Early warning? Hanjin collapse

Whilst this may seem tangential to Acumen, the background and implications are troublesome.

A robust economy would not thriw up such challenges. The flow on effects through the supply chain are widespread. And the refusal of the Korean Government to assist is a major policy change.

Hanjin Shipping Co Ltd’s banks are halting support for the South Korean company, its lead creditor said, making it likely South Korea’s largest shipper (and the worlds 7th largest)  is headed for bankruptcy as it is dragged down by a deep global industry downturn.

“Shipowners’ Hanjin exposure tops $1bn as arrears mount” [Lloyd’s List]. “THE unprecedented Hanjin Shipping debacle has put shipowners in a tough spot with regards to damage claims. Danaos, Seaspan and Navios Maritime Partners each have vessels chartered to Hanjin, with over $1bn in total contracted revenues….”

Shipping: “Woes at Hanjin, South Korea’s largest sea container shipping firm and the world’s seventh-biggest with a 2.9 percent market share, are derailing the supply chains of companies that need to send goods well in advance of the year’s biggest shopping season as Thanksgiving and Christmas holidays approach. TVs, cars and sneakers sail about 10 days to reach Los Angeles from Asia while they could take as many as 30 days to Rotterdam” [Seattle Times]. And: “Hanjin Shipping is part of Hanjin Group, which also owns Korean Airlines, the world’s third-largest cargo airline. Korean Air loaned funds to Hanjin Shipping and bought shares in the container line in 2014 to become the biggest shareholder with 33 percent.” Hmm.

“South Korea’s decision to withdraw support for its largest shipping company has sent shock waves through an ailing global industry. It also shows Seoul’s toughening stance when it comes to troubled firms” [Wall Street Journal, “South Korea’s Hard Line on Hanjin Shipping Signals New Attitude”]. “Hanjin Shipping Co. ‘s potential bankruptcy would be the largest container-shipping failure in history, dwarfing all previous carrier bankruptcies, says shipping consulting firm Alphaliner. Not knowing whether they would get paid, ports and handlers from South Korea to China, the U.S., Canada, Spain and elsewhere have refused to handle its cargo. That has stranded 45 ships at sea, according to the company, and more than half a million containers.” Read the whole article for detail on Korean bailout politics, and why Hanjin got the chop.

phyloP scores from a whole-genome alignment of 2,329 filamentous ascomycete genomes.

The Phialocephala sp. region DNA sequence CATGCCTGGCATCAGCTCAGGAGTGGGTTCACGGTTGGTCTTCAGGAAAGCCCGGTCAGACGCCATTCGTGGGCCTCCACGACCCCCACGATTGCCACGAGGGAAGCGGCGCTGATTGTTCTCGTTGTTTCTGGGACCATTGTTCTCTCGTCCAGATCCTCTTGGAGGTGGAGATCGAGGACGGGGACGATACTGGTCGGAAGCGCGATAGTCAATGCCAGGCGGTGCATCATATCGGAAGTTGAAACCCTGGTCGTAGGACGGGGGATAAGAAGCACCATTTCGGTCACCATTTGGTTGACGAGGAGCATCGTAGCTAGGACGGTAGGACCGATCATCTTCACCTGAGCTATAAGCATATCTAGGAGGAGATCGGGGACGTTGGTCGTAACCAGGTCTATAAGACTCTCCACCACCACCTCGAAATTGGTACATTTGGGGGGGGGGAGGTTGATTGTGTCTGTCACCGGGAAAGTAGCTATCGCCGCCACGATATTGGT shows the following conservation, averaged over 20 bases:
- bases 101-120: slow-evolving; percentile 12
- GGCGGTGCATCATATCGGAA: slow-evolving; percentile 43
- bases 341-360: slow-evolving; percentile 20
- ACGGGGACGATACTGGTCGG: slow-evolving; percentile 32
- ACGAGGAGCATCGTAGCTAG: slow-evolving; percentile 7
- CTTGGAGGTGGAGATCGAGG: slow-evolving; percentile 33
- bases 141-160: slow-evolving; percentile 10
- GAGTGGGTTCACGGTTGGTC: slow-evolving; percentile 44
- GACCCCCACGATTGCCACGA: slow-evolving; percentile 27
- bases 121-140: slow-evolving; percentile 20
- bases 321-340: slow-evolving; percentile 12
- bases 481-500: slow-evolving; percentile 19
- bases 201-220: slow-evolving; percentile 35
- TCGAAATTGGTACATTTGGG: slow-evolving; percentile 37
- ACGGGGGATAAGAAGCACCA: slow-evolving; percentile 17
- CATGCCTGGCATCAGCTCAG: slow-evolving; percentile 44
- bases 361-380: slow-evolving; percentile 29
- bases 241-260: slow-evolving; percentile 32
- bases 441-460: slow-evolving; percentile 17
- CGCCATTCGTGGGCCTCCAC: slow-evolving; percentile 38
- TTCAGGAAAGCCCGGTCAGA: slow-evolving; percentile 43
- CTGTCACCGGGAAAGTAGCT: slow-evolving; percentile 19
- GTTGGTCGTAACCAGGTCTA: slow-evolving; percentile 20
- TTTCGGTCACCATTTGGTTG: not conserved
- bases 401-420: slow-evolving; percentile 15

“‘The biggest problem is what is going to happen to cargos at sea. We are just praying that our cargos are not seized,’ said Ra Kyung-moon, executive vice president at Forman Shipping, a freight-forwarding firm in Seoul” [Fortune]. “Freight-forwarding firms, which organize shipments, may be held liable for customer cargo that doesn’t arrive and are also worried about the recovery of funds paid to Hanjin in advance for services promised.”

“A Hanjin spokeswoman told Reuters that 44 of its 98 container ships had been denied access to ports including Shanghai, Sydney, Hamburg, and Long Beach, California” [Fortune]. “These include instances where lashing firms have refused service, or where port authorities have blocked entry.” “Lashing firms… ” Musical interlude! Go forward! Move ahead! Try to detect it! It’s not too late!

‘Retailers’ main concern is that there (are) millions of dollars’ worth of merchandise that needs to be on store shelves that could be impacted by this,’ said Jonathan Gold, the [National Retail Federation’s] vice president for supply chain and customs policy. ‘Some of it is sitting in Asia waiting to be loaded on ships, some is already aboard ships out on the ocean and some is sitting on U.S. docks waiting to be picked up. It is understandable that port terminal operators, railroads, trucking companies and others don’t want to do work for Hanjin if they are concerned they won’t get paid’” [US News]. Presumably governments [Hi, Penny Pritzker! (waves)] could step in at the receiving end, but what happens at the point of origin? Since there’s a good deal of money at stake, presumably this will happen, but….

 

Also, Maersk Line the largest container shipping company in the world, so it too deserves close attention. Times have been tough for shippers, but Maersk expects the business to get even worse.

“Currently we are challenged by market headwinds,” said CEO Soren Skou during the latest earnings call, “…in the form of low growth and excess capacity in both our industries, and that has led to declining prices and declining revenue.”

And Jakob Stausholm, a member of Maersk Line’s management board, told Reuters, “It’s really tough, and everybody in the industry is really suffering, and so have we.”

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Maersk isn’t the only shipper singing the blues. “World GDP growth is struggling… Combined with trade growth slowing down, this is a recipe for a very bad market,” said Evangelos Chatzis of rival shipper Danios.

in an increasingly volatile world knowledge of forward trends is vital in generating strategy and decisions… What impact could this slowdown have for you?